Julian Cope presents Head Heritage

Homesick Aldo
Talkin' Innocent Outlaw Blues

Released 2011 on Newtown Products
Reviewed by O YEH, 18/09/2012ce

I remember a few years back my old band ended up on the bill at a gig one of our mates had organised, it was at a tiny little pub in Fife, Scotland, and although probably not the ideal venue for our brand of glum underachieving noise-rock, it was at least local, all our mates were coming and the main band usually brought a good crowd too. I remember on my way in walking past the chalkboard with the line-up on it and seeing the name “The Soul City Shakers” and thinking “Eh? Have they got a band over from Detroit or something?” Turns out they’re from round the corner. A band from here with a name like that? Fucks sake, most likely they’ll be a load of nonsense.

It was a Friday so by about 9 the place was rammed with the usual maniacs out for a scrap and a shag, like I say, not the best crowd for us. We need to get playin in clubs or at least drug dens for fucks sake. When are we gonnae make that step up lads? Ah, we better get on anyway eh…

We played first and totally bummed everyone out with our moody-indie-feedback stuff for a while, played ok, a minor tussle broke out during one of the ballads, we got off, got some half-hearted compliments and then got wired in about the booze so we could enjoy the rest of the night and put up with the average music we’d gotten accustomed to hearing at all the gigs we played.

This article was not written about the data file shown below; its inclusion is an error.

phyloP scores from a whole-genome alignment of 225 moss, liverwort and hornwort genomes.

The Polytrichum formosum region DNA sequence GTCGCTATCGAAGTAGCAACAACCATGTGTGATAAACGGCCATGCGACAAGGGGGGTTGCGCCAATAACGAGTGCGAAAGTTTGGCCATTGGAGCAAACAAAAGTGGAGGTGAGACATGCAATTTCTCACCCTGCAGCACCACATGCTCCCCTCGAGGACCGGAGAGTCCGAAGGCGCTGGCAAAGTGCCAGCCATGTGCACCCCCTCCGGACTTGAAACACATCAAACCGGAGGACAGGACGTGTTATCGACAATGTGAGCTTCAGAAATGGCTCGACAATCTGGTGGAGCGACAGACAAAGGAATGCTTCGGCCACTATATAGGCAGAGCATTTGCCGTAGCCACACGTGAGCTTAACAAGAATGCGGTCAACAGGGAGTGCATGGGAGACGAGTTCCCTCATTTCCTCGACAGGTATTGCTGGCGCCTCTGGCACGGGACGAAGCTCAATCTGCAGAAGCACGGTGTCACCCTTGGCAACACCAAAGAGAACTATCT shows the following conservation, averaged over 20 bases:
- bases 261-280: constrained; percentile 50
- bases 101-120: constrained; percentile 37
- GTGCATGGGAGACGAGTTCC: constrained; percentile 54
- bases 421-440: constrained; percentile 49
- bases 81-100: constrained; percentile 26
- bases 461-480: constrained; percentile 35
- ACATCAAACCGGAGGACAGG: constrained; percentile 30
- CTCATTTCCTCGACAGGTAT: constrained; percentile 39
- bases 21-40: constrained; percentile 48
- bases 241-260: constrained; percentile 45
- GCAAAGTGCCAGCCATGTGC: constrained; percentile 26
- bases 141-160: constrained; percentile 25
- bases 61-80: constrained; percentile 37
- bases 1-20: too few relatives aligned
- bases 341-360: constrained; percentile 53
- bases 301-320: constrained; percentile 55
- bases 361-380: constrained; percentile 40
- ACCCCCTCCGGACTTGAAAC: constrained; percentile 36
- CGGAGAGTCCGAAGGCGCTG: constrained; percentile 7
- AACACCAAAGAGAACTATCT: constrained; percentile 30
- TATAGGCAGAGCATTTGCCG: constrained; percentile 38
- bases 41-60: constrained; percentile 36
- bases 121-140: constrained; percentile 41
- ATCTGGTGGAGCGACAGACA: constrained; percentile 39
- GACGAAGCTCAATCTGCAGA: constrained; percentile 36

The drink was kicking in nicely by the time The Soul City Shakers, (I mean, what, seriously?!) were sorting their gear out and getting ready to go on, and I noticed they’d changed into “stage clothes” too. Wow, what a bunch of phonies, this is like cabaret or something. It’s gonnae be a load of fuckin nonsense after all. The singer walked out into the front of the hall (the stage being too small to fit anything except the drum kit and amps), mic dangling in his hand as he glared into the crowd. He had a leather jacket, home-made shirt and a massive fucking lime-green scarf on. Probably by this point most of the crowd were staring at him in slack-jawed awe anyway, but just incase anyone’s attention had wandered he launched into a preacher-like rant to announce the arrival of YEAH THE SOUL CITY SHAKERS ALRIGHT!!! WOOO, HUH!!! YEAH!!! TONIGHT!!! OWW!!! as the band slammed in at 300 miles-an-hour behind him and sent him practically insane with energy.

It took me about 20 seconds of this music to realise that I had guessed right; it really was a load of complete nonsense. But it was absolutely white-hot genius inspired nonsense of the highest quality, the kind of sub-Nuggets garage stoopidity that only a certain special breed have the dedication and egoless-ness to pull off for real. The guitarist & bassist stood locked in trance-like intense concentration, playing complete non-riffs over and over while the drummer hollered in approval, and at the centre of it all the singer, Aldo, for it was he, yelping, screaming, moaning, wailing, peelin' off blistering solos on his harmonica, and on the awesomely titled “Addicted To Dick Dale”, even blurting out big fat riffs on his motherfucking saxophone.

That’s right “Addicted to Dick Dale”!!! What a name! That one was a 50’s soundin' pre-surf kinda instrumental thing, but all the others had lyrics. One was called “Tony Coca Cola” and featured not much more than Aldo and the drummer taking turns to yelp the title in all the different ways they could muster, like